The Devil Doctor by Sax Rohmer
Chapter X. The Climber Returns
In utter darkness we groped our way through into the hall of Slattin's house, having entered, stealthily, from the rear; for Smith had selected the study as a suitable base of operations. We reached it without mishap, and presently I found myself seated in the very chair which Karamaneh had occupied; my companion took up a post just within the widely opened door.
So we commenced our ghostly business in the house of the murdered man--a house from which, but a few hours since, his body had been removed. This was such a vigil as I had endured once before, when, with Nayland Smith and another, I had waited for the coming of one of Fu-Manchu's death agents.
Of all the sounds which one by one now began to detach themselves from the silence, there was a particular sound, homely enough at another time, which spoke to me more dreadfully than the rest. It was the ticking of the clock upon the mantelpiece; and I thought how this sound must have been familiar to Abel Slattin, how it must have formed part and parcel of his life, as it were, and how it went on now--tick-tick-tick-tick--whilst he, for whom it had ticked, lay unheeding--would never heed it more.
As I grew more accustomed to the gloom, I found myself staring at the office chair; once I found myself expecting Abel Slattin to enter the room and occupy it. There was a little China Buddha upon a bureau in one corner, with a gilded cap upon its head, and as some reflection of the moonlight sought out this little cap, my thoughts grotesquely turned upon the murdered man's gold tooth.
Vague creakings from within the house, sounds as though of stealthy footsteps upon the stairs, set my nerves tingling; but Nayland Smith gave no sign, and I knew that my imagination was magnifying these ordinary night sounds out of all proportion to their actual significance. Leaves rustled faintly outside the window at my back: I construed their sibilant whispers into the dreaded name--Fu-Manchu--Fu-Manchu--Fu-Manchu!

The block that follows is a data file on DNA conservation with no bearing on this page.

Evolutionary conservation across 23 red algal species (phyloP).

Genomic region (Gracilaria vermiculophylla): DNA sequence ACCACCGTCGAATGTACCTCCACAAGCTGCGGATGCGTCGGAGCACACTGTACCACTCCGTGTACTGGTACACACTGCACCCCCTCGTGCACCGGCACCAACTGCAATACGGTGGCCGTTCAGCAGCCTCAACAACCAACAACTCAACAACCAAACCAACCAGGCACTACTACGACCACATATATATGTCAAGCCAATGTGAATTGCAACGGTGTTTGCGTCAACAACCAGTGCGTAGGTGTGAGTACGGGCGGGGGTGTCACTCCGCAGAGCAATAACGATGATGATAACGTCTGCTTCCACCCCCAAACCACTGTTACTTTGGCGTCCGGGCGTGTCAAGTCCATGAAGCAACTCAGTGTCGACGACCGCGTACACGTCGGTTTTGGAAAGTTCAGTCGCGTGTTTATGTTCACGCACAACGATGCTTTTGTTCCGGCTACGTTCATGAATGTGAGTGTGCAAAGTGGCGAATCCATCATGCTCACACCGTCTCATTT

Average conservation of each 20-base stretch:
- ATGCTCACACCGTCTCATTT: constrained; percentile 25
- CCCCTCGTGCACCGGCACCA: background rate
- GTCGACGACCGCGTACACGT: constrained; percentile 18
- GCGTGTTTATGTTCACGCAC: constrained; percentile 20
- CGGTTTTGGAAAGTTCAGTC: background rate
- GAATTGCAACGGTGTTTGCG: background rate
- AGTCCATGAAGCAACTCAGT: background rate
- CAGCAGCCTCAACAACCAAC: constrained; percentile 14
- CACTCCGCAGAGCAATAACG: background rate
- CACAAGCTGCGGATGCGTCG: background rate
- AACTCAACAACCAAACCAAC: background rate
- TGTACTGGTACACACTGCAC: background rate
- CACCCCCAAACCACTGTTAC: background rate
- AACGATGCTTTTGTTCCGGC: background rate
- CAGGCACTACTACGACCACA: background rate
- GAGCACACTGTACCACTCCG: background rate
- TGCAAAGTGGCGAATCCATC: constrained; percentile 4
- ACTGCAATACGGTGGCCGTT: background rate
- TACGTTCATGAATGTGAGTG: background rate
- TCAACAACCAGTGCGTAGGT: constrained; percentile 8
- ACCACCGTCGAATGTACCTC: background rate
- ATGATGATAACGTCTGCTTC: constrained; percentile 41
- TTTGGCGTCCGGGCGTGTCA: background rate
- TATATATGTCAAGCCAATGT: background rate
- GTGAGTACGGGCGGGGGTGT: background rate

So wore on the night; and, when the ticking clock hollowly boomed the hour of one, I almost leapt out of my chair, so highly strung were my nerves, and so appallingly did the sudden clangour beat upon them. Smith, like a man of stone, showed no sign. He was capable of so subduing his constitutionally high-strung temperament, at times, that temporarily he became immune from human dreads. On such occasion he would be icily cool amid universal panic; but, his object accomplished, I have seen him in such a state of collapse, that utter nervous exhaustion is the only term by which I can describe it.
Tick-tick-tick-tick went the clock, and, my heart still thumping noisily in my breast, I began to count the tickings; one, two, three, four, five, and so on to a hundred, and from one hundred to many hundreds.
Then, out from the confusion of minor noises, a new, arresting sound detached itself. I ceased my counting; no longer I noted the tick-tick of the clock, nor the vague creakings, rustlings and whispers. I saw Smith, shadowly, raise his hand in warning--in needless warning; for I was almost holding my breath in an effort of acute listening.
From high up in the house this new sound came--from above the topmost rooms, it seemed, up under the roof; a regular squeaking, oddly familiar, yet elusive. Upon it followed a very soft and muffled thud; then a metallic sound as of a rusty hinge in motion; then a new silence, pregnant with a thousand possibilities more eerie than any clamour.
My mind was rapidly at work. Lighting the topmost landing of the house was a sort of glazed trap, evidently set in the floor of a loft-like place extending over the entire building. Somewhere in the red-tiled roof above, there presumably existed a corresponding skylight or lantern.
So I argued; and, ere I had come to any proper decision, another sound, more intimate, came to interrupt me.
This time I could be in no doubt; some one was lifting the trap above the stairhead--slowly, cautiously, and all but silently. Yet to my ears, attuned to trifling disturbances, the trap creaked and groaned noisily.
Nayland Smith waved to me to take a stand on the other side of the opened door--behind it, in fact, where I should be concealed from the view of any one descending the stair.
I stood up and crossed the floor to my new post.
A dull thud told of the trap fully raised and resting upon some supporting joist. A faint rustling (of discarded garments, I told myself) spoke to my newly awakened, acute perceptions, of the visitor preparing to lower himself to the landing. Followed a groan of woodwork submitted to sudden strain--and the unmistakable pad of bare feet upon the linoleum of the top corridor.
I knew now that one of Dr. Fu-Manchu's uncanny servants had gained the roof of the house by some means, had broken through the skylight and had descended by means of the trap beneath on to the landing.
In such a tensed-up state as I cannot describe, nor, at this hour mentally reconstruct, I waited for the creaking of the stairs which should tell of the creature's descent.